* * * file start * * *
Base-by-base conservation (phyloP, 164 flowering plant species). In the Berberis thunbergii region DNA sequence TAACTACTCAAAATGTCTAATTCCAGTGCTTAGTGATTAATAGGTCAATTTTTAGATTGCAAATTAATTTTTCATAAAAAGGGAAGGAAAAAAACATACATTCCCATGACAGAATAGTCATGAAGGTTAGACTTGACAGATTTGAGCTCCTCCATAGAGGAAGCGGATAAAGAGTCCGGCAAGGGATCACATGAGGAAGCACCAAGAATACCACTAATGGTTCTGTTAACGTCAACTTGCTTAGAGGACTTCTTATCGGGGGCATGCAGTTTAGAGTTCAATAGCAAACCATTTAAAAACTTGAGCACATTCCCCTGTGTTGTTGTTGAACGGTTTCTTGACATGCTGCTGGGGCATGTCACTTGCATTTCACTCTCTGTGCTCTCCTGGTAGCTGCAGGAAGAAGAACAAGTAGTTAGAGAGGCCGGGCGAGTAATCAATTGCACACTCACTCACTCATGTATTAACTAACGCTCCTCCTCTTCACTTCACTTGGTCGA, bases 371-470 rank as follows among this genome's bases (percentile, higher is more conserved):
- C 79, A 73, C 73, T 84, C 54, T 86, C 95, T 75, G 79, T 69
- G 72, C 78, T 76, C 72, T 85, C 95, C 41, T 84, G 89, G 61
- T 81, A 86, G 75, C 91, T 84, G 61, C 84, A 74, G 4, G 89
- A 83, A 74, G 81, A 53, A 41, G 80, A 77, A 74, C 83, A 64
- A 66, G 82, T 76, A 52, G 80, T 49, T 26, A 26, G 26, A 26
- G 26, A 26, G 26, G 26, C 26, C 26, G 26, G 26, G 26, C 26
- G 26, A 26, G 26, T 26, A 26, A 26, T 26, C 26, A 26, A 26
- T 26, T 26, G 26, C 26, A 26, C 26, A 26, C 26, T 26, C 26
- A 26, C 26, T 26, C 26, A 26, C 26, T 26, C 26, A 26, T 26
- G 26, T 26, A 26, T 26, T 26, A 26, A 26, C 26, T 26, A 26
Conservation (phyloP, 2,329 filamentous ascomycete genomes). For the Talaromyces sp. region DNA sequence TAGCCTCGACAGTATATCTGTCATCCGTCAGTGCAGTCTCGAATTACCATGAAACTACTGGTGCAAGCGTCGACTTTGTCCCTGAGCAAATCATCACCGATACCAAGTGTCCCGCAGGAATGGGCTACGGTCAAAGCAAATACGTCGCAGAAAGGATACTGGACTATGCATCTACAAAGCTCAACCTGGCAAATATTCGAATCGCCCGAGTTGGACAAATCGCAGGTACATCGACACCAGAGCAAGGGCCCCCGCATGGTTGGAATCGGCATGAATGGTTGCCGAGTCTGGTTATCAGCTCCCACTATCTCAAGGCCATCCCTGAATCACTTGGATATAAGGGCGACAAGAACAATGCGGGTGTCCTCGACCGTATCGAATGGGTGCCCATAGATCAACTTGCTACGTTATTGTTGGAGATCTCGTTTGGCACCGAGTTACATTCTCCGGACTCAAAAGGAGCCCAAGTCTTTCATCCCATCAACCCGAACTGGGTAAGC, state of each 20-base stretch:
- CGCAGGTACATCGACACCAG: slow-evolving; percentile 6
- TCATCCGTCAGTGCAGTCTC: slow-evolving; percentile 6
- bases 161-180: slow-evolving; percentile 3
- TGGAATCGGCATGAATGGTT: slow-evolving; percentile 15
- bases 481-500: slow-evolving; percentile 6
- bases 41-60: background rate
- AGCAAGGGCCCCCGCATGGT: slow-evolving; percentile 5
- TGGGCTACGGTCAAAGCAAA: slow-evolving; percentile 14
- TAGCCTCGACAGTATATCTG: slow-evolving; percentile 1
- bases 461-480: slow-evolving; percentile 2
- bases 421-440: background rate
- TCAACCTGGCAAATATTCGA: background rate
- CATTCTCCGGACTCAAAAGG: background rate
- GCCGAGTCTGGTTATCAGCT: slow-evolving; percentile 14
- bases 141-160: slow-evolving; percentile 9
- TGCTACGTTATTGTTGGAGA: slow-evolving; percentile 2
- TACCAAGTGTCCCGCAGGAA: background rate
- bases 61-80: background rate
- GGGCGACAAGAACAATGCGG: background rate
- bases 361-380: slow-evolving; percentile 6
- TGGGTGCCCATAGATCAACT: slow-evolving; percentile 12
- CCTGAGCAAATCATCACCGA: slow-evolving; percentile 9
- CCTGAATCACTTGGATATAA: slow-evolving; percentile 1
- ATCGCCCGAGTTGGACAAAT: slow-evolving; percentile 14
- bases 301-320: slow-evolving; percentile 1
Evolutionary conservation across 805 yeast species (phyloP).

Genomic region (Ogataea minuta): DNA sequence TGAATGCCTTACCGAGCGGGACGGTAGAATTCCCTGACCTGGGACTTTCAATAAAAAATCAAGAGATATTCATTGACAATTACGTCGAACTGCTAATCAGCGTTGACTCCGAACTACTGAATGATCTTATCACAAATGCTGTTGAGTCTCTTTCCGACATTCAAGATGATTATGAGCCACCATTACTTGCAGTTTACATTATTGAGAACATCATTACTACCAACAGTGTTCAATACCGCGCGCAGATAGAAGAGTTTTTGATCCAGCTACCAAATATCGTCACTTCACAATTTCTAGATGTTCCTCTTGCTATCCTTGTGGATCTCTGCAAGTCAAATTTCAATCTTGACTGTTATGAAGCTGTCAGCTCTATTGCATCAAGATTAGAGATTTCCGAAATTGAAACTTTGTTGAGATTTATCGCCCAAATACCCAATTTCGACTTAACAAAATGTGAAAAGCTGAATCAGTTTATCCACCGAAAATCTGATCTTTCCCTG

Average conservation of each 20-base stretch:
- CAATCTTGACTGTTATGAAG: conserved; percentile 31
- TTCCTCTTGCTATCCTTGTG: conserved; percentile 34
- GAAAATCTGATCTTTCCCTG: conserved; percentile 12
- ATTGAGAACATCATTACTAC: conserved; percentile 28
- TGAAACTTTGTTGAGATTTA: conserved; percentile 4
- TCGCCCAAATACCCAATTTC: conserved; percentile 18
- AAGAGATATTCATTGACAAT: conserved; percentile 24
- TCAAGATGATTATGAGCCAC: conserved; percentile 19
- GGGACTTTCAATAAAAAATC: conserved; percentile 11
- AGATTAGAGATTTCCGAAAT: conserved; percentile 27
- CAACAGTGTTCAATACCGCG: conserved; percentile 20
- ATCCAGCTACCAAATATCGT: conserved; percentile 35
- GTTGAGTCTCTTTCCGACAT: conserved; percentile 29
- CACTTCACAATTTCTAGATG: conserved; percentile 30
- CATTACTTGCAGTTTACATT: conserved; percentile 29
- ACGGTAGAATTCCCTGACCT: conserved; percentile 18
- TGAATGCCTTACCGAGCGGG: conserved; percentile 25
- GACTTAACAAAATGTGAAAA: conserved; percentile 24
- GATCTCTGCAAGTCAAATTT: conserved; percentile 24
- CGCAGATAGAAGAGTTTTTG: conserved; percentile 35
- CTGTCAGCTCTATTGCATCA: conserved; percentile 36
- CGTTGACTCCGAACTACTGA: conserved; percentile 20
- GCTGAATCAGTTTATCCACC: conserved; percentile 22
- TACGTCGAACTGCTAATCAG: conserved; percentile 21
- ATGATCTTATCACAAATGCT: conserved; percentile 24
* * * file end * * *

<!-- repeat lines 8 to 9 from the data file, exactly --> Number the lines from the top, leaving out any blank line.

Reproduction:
- G 26, A 26, G 26, T 26, A 26, A 26, T 26, C 26, A 26, A 26
- T 26, T 26, G 26, C 26, A 26, C 26, A 26, C 26, T 26, C 26